Ballads Of A Hangman
Review by Felix on October 1, 2019.
I have received a tape with an original dialogue from the rehearsal room of Grave Digger. Somebody says, "we have three new melodies", another guy adds "and five interesting riffs". A third voice, probably that of drummer Stefan Arnold, proudly proclaims "I still can manage the four-four-time". Finally, I guess it is Chris Boltendahl who makes the crucial statement: "Is this really true? Then come on guys, that's enough for a new album!".
Indeed, many Grave Digger albums consist of a mix of very exciting tunes and a couple of ill-defined, listlessly performed tracks. And I am sure that the guys know this dilemma, but they are not willing (or not able) to change it. I am sure, because in most cases, they start with the very good tracks while the second half of their works often drowns in mediocrity. Ballads of a Hangman begins to dilapidate as soon as the ballad "Lonely the Innocence Dies" sets in. A duet of a female singer and Chris makes me sick and the kitschy lyrics ("I'm so afraid I could lose your love") match with the oh so impassioned harmonies. The short solo part throws a little metallic confetti, but this cannot hide the fact that the song is the absolute nadir of the album. The weakness of this song reflects another predicament of the group: either they follow their "more of the same" ideology again and again or their commercially orientated experiments like "Lonely..." go wrong.
At the other end of the scale, one finds the catchy, stirring and swift title track. It combines the almost solemn melody of the chorus with a profound heaviness and proves evidence that the book of traditional metal is not yet completely written. Boltendahl's scream at the beginning shows his competent side and the riffing delivers the necessary currishness as well. In addition, the "Hangman! Hangman!" staccato does not fall short of effect. The only miserable detail is the official video of the song which delivers one of the most stupid clichés of heavy metal: violence against (young) women. So just use your ears to consume this track - and by the way, this is almost always the best choice in order to get in touch with good music.
As mentioned before, Grave Digger have more to offer than only one good riff per album. "Hell of Disillusion" hails with broad riffing and its solid verses, the pressing bridge and the memorable chorus form a strong unit. More or less the same goes for "Grave of the Addicted" with its clearly defined main riff (and all these songs are part of the first half of the album). By the way, it is a pretty well produced album. Grave Digger are no newbies, Ballads of a Hangman was the tenth long player after the re-union. Drums and guitars are powerfully mixed, Boltendahl's voice is neither dominant nor sidelined and only the bass guitar falls by the wayside. Well, we know this situation very well... But we did not know that Grave Digger still have an ace up their sleeve at the end of the record. "Pray" boasts with an outstanding, extremely catchy chorus and therefore we should not talk about the fact that the verses are stolen from a very well-known yet totally shitty German pop punk band (I will not mention its name, I have better things to do!). Nevertheless, Grave Digger stick to their guns: the remaining 65%-songs between "Lonely..." and "Pray" are neither hot nor cold and their main function is to fill the album in a fairly acceptable way. The catchy chorus of "The Shadow of Your Soul" marks the highlight in this context. Be that as it may, do you want to know another quote from the rehearsal room tape? "There will be enough freaks that will buy the album as long as our name is printed on the cover - no matter whether it is good or bad". I agree.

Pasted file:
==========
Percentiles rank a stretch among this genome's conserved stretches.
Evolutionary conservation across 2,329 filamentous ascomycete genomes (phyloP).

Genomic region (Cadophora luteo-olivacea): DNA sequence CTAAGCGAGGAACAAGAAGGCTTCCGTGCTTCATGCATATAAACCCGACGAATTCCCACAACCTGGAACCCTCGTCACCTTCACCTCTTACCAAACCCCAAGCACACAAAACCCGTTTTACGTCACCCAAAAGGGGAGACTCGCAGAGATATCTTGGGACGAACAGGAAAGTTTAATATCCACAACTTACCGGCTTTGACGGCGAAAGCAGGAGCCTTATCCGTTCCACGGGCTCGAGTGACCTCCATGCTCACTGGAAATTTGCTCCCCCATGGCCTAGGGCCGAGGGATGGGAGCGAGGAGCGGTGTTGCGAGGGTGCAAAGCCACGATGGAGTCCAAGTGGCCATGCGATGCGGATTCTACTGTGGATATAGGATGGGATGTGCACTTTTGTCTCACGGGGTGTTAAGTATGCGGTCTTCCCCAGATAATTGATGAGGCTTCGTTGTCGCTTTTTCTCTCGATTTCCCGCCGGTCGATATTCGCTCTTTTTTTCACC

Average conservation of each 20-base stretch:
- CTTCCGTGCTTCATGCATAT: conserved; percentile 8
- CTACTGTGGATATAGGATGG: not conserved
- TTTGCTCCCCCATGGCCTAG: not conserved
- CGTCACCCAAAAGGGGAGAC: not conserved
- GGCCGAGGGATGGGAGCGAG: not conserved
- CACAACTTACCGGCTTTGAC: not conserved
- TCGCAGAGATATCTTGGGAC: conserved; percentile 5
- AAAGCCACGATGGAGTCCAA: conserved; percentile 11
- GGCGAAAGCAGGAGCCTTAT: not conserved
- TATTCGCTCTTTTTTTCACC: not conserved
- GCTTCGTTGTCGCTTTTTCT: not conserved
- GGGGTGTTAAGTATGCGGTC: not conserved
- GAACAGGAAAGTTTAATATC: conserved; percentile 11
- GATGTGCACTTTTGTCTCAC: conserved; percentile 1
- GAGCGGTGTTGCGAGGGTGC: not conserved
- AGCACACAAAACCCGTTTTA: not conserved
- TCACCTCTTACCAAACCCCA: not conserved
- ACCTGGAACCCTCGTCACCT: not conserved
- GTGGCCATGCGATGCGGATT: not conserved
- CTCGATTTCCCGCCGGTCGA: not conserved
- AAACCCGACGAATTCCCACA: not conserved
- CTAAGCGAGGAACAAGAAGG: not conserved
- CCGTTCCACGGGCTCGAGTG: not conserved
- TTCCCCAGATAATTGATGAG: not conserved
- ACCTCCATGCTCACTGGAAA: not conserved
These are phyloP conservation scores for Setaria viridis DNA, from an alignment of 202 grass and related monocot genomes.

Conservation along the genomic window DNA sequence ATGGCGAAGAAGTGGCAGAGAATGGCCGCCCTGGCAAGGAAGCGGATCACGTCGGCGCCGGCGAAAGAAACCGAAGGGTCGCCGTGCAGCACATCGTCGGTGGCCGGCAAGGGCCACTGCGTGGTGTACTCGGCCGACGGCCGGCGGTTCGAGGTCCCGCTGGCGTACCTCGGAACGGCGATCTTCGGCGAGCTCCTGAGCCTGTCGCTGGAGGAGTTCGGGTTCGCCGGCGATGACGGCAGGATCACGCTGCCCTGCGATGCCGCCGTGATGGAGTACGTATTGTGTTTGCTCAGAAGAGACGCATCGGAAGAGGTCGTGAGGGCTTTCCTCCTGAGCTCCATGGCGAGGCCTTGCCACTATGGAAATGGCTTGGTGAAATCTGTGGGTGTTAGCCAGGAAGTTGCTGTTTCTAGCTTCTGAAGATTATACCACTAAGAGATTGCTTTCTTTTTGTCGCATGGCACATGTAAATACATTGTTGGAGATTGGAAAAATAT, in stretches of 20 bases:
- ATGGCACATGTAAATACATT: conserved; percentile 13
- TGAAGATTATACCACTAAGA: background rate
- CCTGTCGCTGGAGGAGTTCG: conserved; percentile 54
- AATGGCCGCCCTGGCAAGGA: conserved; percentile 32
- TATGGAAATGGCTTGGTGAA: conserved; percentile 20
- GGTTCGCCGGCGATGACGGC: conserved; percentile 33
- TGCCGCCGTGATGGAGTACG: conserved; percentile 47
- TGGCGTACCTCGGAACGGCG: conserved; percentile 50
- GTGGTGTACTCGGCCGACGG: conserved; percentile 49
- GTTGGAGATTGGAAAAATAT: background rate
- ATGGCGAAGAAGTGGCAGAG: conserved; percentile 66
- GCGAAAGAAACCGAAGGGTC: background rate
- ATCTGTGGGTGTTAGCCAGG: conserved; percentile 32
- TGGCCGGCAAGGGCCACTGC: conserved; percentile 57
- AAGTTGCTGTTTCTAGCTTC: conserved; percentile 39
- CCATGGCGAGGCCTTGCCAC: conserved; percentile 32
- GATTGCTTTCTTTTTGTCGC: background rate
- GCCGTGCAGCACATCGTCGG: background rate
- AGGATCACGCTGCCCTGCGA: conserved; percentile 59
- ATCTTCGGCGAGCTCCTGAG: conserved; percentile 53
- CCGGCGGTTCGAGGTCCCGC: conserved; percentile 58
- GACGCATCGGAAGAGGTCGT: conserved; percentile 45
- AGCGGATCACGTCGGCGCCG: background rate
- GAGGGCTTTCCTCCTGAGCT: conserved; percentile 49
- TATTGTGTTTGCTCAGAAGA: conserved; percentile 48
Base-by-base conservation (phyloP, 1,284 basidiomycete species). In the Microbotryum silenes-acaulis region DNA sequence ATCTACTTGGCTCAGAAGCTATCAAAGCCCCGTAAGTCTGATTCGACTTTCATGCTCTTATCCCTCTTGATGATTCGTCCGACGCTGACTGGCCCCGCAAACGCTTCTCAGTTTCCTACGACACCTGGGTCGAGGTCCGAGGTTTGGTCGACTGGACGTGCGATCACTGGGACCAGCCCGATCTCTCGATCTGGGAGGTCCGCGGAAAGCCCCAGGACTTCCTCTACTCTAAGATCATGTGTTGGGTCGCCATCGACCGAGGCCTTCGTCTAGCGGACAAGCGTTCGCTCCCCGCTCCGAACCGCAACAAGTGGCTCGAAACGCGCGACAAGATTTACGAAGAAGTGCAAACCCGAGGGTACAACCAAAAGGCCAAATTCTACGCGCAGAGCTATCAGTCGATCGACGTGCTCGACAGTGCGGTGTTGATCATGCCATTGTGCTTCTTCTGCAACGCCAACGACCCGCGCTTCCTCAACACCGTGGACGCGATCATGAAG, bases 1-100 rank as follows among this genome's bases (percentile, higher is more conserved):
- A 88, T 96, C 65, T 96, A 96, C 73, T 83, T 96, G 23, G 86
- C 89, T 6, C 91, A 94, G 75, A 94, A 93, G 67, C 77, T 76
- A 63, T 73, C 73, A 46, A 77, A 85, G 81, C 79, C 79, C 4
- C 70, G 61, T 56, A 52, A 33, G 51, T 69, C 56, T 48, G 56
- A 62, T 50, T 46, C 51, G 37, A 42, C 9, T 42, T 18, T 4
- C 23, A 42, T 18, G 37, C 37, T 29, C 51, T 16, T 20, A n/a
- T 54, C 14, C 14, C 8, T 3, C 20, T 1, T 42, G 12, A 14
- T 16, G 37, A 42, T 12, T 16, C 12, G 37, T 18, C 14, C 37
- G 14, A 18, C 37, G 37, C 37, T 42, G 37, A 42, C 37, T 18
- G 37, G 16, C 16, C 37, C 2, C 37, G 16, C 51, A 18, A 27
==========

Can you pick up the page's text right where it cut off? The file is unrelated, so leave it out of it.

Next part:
Rating: 7.2 out of 1096